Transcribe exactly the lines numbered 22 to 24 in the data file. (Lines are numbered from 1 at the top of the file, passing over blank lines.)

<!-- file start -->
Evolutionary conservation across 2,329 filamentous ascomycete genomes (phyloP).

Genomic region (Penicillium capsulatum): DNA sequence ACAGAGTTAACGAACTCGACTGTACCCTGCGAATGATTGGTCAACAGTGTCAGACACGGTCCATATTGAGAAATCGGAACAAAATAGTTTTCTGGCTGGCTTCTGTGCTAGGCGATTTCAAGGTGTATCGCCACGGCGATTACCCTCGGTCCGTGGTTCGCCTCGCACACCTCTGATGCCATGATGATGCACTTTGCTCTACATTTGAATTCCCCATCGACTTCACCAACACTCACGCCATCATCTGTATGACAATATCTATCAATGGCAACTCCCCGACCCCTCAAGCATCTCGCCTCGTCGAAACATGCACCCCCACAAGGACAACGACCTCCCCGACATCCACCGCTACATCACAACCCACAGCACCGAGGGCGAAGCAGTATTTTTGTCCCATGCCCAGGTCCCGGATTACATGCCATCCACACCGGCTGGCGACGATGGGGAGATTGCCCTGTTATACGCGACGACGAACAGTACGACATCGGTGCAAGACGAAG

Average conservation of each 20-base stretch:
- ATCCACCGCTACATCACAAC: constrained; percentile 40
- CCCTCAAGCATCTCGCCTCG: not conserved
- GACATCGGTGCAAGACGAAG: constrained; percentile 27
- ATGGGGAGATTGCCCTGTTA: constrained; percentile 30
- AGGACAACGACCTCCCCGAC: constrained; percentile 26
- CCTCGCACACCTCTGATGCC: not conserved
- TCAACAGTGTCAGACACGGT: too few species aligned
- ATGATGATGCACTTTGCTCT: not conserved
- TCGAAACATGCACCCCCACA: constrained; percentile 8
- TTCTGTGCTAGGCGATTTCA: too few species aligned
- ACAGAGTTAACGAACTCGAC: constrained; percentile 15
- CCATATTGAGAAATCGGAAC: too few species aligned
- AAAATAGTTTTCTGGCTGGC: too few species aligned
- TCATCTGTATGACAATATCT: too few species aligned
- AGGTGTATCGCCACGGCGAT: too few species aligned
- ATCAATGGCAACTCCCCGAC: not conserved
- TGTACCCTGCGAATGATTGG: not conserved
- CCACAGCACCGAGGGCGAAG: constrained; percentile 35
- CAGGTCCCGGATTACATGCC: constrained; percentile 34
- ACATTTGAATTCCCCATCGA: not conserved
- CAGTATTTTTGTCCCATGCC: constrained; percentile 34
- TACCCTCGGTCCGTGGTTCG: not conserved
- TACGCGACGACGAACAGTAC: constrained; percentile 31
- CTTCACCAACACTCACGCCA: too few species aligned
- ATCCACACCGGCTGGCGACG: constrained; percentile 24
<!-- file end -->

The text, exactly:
- CAGGTCCCGGATTACATGCC: constrained; percentile 34
- ACATTTGAATTCCCCATCGA: not conserved
- CAGTATTTTTGTCCCATGCC: constrained; percentile 34